Research Themes

Task 1: Post-transcriptional gene expression from bacteria to organelles

(PARTNERS 1, 2, 3, 4, 6)

Modern chloroplasts (cp) and mitochondria (mt) have tiny genomes that only code for a fraction of the factors required for their own gene expression and function. Nevertheless, the organellar machineries for transcription, translation, and mRNA decay have a pronounced prokaryotic nature, because most of the factors involved are the products of ancestral bacterial genes that have been transferred to the nucleus. The nucleus in turn tightly controls the expression of organellar genes by encoding gene-specific factors that bind organellar mRNAs and govern their maturation/stability and translation. In Chlamydomonas reinhardtii, these factors are referred to as M- and T-factors, respectively. In contrast, the Shine-Dalgarno (SD) sequence, which is critical for translation initiation in bacteria, has been lost in most, but not all cp genes.

The principal goal of Task 1 is the comparison of post-transcriptional regulation of gene expression in bacteria (principally Escherichia coli and Bacillus subtilis) and organelles (principally cp in C. reinhardtii) with four main work-packages (WP): A comparison of the mechanisms and regulation of mRNA decay (WP1) and translation (WP2) in cp and bacteria; an investigation of the potential role of small regulatory RNAs in controlling cp gene expression (WP3); a comparison of global networks controlling gene expression at the post-transcriptional level in bacteria and cp (WP4). In addition to these direct comparisons, we made several interesting new discoveries on the post-transcriptional control of gene expression in both bacteria and cp individually. DYNAMO was highly successful in terms of our overall accomplishments for Task 1, with 103 publications in total so far (80 since 2015) and the establishment of new collaborations between the partners that can be directly credited to the project. 

Details of our studies can be found here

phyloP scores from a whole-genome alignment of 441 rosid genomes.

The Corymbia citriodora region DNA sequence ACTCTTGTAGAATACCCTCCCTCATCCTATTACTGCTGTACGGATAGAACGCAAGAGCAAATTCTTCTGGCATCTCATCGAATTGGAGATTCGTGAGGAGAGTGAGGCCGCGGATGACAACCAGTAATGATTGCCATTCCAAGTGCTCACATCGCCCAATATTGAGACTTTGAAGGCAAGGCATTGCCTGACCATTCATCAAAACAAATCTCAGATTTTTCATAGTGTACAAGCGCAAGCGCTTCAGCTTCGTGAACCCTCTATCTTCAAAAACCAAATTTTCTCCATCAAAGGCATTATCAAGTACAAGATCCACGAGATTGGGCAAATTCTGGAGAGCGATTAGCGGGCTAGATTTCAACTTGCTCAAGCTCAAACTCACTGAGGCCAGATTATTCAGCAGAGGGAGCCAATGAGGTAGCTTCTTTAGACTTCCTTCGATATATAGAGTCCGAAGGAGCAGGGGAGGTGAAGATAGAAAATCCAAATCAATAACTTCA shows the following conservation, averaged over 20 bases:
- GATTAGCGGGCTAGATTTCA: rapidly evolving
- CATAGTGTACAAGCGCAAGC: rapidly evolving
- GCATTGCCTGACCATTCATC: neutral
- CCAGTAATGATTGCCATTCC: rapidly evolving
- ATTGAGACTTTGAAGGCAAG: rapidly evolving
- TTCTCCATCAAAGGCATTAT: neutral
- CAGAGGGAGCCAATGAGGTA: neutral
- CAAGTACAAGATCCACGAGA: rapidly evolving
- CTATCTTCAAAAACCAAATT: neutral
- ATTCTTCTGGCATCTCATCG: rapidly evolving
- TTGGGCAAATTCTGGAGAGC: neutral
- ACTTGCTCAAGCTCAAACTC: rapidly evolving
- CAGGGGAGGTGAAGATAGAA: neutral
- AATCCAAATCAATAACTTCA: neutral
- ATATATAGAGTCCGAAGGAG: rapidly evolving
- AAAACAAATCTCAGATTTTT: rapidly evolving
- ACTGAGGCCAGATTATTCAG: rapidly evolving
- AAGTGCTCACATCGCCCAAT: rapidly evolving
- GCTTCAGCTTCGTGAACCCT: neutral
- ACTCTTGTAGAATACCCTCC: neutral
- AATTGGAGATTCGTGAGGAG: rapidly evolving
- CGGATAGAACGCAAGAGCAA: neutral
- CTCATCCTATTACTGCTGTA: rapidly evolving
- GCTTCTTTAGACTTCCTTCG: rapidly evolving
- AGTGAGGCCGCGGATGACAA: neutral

Task 2: Membrane biogenesis and dynamics from bacteria to organelles

(PARTNERS 2, 4, 5, 7)

The main objective of Task 2 is to compare the dynamics and biogenesis of membrane systems across evolution in three biological models: E. coli, C. reinhardtii cp, and Saccharomyces cerevisiae mt. For this study, we used integrative approaches combining genetics and physiological analyses, together with innovative tools in chemistry and biophysics. Following the recommendation of the 2015 mid-term review, we extended our focus on structure-function studies of membrane proteins (MPs). Since 2015, we have published 42 new articles (68 publications in total so far).

Details of our studies can be found here

Task 3: Supramolecular organisation of membranes and membrane proteins


(PARTNERS 1, 2, 4, 5, 6, 7)

Life crucially depends on energy harvesting. Most organisms use a unique mechanism that relies on optimised electron flow to drive photosynthesis or respiration. The main aim of DYNAMO Task 3 is to provide an integrated view of the electron transfer chain (ETC) by coupling structural and functional studies going from the electron to the supramolecular organisation of complexes. The genetic control of the expression of these complexes has been presented in Task 1 and organellar level organisation in Task 2 (above). Our studies related to Task 3 has so far yielded 73 papers in total, 55 since 2015.

The key features of the respiratory and photosynthetic ETCs were described decades ago, but the mechanisms and control of each step remain elusive. Moreover, although linear electron transfer is more or less amenable to classical approaches, networked and cyclic electron flows upset our understanding of bioenergetics. Cyclic flows may occur locally at the level of a protein complex, at the level of one ETC or at a higher level. We made breakthroughs at each of these three levels and plan to intensify this line of research, whose understanding is rooted in coupling functional and structural studies. Our goal was to better understand the individual players in electron transfer, to decipher the interactions between the different partners and ultimately to extend our comprehension to an integrated ETC in a living cell.

Details of our studies can be found here